Uncle Pat | 21 December 2012


Can I put up (again) my favourite blight of this year which has soured 2012 for me? ....the first full year of the new liturgy. It has nothing going for it: a style which is remote, awkward, religiose, pharasaic, and using bad English ( or as Cardinal Pell describes it ... "more sacral" , which bizarrely he seems to think is positive). And all pushed through with a coersive bullying style that characterises the Catholic extremists it represents, even if unfortunately this faction has gained control of the central power levers. And there is more: hugely expensive financially at a time when our priorities should very much be elsewhere... indeed addressing so many urgent issues which at some time we will need to face. And that may be the core part of what really frustrates...this whole initiative is remarkably silly.
Eugene | 21 December 2012


Good article, Andrew. Drink has always been a favourite way of avoiding reality: a far from glorious Australian tradition. To me Christmas always contains the germ of Easter. They are interconnected. That is why I am particularly fond of Dickens "A Christmas Carol". Like your article it looks to past, present and future and is a story of one man's redemption by the remorseless power of love. The remorseless power of love is always there. That is the secret. Things can change. Empires crumble. But love lives on. These days I am finding that those not formally churched are often as much evidence of this than those within. If the discrete Churches realised that it could change everything. As my favourite religious author, the late Metropolitan Anthony Bloom, said, Christ did not come to found an institution but to change the world. He did.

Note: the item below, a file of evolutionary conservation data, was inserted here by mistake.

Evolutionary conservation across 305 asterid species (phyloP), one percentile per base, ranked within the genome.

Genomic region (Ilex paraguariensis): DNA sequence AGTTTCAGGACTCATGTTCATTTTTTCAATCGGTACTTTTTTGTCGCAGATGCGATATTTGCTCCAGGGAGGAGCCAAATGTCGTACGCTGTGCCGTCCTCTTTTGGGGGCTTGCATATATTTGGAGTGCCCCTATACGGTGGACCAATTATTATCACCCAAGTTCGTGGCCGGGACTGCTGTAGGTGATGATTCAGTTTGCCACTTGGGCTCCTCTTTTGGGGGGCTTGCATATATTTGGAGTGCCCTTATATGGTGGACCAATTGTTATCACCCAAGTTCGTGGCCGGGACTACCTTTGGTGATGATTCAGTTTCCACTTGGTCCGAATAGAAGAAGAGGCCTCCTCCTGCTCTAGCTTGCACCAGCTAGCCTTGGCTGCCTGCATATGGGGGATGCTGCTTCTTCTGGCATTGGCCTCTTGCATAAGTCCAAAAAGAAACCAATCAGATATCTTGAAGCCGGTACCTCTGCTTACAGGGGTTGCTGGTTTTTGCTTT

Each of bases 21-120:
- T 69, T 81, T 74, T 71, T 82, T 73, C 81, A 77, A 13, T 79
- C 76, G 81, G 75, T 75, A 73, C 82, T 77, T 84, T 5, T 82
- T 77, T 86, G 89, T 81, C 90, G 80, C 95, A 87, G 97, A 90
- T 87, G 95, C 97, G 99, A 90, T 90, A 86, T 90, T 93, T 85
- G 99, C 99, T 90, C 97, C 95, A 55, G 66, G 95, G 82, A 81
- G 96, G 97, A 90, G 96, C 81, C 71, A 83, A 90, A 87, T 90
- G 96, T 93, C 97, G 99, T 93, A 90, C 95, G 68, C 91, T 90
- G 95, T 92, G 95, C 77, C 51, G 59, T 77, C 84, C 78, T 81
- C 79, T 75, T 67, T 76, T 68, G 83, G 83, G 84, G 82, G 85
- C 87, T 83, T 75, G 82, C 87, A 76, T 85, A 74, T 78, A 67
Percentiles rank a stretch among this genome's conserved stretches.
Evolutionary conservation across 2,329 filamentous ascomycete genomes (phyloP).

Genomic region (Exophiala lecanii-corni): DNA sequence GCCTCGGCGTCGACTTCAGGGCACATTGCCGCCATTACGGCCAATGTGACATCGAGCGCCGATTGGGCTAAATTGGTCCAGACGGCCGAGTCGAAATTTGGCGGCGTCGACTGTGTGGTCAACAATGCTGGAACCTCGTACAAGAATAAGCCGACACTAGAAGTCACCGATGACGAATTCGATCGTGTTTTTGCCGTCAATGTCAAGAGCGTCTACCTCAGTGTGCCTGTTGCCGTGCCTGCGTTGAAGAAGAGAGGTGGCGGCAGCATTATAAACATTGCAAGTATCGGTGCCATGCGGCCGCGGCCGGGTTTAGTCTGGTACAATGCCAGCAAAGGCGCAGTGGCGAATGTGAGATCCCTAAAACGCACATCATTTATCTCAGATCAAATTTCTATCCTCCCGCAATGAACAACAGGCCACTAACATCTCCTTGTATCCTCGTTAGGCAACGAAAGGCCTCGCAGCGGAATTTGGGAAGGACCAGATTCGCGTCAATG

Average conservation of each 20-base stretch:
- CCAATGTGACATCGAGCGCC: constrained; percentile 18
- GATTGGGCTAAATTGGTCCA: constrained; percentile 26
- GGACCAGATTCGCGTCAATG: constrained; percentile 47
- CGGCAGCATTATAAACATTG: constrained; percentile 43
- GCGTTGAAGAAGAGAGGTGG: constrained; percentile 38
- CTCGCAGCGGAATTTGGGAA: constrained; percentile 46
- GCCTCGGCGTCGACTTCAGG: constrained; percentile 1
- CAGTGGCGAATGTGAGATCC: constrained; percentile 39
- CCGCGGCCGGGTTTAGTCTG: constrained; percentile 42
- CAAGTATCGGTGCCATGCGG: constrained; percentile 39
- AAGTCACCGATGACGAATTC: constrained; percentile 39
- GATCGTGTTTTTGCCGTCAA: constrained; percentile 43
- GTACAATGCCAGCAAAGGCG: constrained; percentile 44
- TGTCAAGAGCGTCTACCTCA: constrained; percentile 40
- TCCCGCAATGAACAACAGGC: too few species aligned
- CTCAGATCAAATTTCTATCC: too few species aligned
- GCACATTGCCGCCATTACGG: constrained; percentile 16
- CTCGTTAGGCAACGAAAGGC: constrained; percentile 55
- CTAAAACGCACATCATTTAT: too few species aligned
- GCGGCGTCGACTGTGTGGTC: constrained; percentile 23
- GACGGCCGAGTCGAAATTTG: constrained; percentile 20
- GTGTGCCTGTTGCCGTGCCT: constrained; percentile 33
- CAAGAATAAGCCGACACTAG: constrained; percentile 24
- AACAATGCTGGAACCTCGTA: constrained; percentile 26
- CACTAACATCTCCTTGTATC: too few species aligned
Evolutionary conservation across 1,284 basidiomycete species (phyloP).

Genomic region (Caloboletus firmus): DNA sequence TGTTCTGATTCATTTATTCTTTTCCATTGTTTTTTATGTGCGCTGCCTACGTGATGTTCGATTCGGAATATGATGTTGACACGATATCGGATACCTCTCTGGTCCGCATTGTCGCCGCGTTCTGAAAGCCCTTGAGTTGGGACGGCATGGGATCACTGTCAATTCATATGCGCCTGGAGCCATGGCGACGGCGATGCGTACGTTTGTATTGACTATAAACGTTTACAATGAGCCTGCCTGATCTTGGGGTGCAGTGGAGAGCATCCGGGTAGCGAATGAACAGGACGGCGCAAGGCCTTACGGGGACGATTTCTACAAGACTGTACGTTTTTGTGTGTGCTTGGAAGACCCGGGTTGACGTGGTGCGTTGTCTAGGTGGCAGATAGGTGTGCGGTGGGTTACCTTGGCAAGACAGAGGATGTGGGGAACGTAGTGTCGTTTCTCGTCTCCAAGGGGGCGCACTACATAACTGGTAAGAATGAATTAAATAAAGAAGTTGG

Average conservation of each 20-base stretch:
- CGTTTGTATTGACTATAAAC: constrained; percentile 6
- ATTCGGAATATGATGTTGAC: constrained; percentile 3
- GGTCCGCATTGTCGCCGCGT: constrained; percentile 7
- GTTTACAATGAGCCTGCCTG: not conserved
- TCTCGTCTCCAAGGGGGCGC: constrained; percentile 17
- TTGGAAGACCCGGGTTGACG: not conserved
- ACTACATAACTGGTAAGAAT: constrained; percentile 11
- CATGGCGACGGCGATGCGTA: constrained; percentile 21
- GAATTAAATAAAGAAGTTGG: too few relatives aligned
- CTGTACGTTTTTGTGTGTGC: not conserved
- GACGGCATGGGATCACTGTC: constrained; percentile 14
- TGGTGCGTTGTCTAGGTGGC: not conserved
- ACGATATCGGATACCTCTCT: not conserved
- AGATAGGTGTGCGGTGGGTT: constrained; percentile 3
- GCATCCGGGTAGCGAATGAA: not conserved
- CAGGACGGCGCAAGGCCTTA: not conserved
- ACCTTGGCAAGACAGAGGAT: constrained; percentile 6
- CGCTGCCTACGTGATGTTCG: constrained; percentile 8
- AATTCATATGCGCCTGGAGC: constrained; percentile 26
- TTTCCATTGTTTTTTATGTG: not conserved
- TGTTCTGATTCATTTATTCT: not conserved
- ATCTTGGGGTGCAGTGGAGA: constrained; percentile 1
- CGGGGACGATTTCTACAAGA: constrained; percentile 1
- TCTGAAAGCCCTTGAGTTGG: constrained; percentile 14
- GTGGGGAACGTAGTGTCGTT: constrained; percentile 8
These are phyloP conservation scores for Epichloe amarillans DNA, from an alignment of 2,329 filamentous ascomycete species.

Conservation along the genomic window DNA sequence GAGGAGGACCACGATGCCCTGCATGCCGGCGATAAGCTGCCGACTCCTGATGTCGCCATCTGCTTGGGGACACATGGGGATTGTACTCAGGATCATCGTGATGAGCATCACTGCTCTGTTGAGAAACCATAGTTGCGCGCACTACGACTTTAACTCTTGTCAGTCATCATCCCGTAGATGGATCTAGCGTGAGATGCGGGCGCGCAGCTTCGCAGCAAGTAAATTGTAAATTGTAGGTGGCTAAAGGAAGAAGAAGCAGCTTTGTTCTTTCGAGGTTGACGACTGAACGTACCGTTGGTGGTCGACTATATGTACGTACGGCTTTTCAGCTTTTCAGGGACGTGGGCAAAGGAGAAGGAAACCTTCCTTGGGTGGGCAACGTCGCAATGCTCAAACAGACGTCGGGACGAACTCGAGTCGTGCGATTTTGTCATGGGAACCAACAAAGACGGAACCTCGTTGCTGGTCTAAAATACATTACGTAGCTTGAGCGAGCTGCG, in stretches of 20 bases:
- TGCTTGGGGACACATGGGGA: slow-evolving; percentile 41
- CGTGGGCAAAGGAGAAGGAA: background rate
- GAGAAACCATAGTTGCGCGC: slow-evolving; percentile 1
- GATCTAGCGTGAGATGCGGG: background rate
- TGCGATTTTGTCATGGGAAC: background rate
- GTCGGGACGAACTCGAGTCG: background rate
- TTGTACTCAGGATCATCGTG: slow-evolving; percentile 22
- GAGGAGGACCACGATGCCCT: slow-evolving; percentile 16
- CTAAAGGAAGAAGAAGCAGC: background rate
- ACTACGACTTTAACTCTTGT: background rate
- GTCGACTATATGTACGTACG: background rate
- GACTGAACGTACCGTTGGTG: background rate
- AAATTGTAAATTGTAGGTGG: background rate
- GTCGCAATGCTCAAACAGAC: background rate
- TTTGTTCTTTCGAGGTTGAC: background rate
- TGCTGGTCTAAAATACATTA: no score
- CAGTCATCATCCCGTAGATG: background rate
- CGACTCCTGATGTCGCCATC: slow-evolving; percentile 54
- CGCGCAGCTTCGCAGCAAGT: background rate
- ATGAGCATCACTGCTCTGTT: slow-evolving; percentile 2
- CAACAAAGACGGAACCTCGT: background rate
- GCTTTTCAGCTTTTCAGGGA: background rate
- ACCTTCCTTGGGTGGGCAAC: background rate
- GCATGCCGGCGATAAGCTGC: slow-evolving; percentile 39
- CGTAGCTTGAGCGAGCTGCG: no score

Edward F | 21 December 2012


Thank you Andrew.. for our gift of Truth*, the meaning and message for each of us... the possibility..the spirit of the good news,so humble,so radical, enabling human love to transform; all suffering,hatred and greed,power and lust. Love so generous, so liberating, life-giving. It is no wonder kings and rulers wanted this power for their own.But this spirit cannot be monopolised, contained, or abused.It belongs to all; it is found easily in those with pure hearts,empowering to all who are meek and keep humble lives,strengthened in those who cultivate open minds and courageous hearts, found in those filled with gratitude for a multitude of daily miracles ...We, the 'ordained'laity are given the gift of life in TRUE abundance. Christmas Gifts of mercy and compassion, breaking open the hearts and palaces of stone, lifting and renewing all.We just need reminding..thank you*
Catherine | 21 December 2012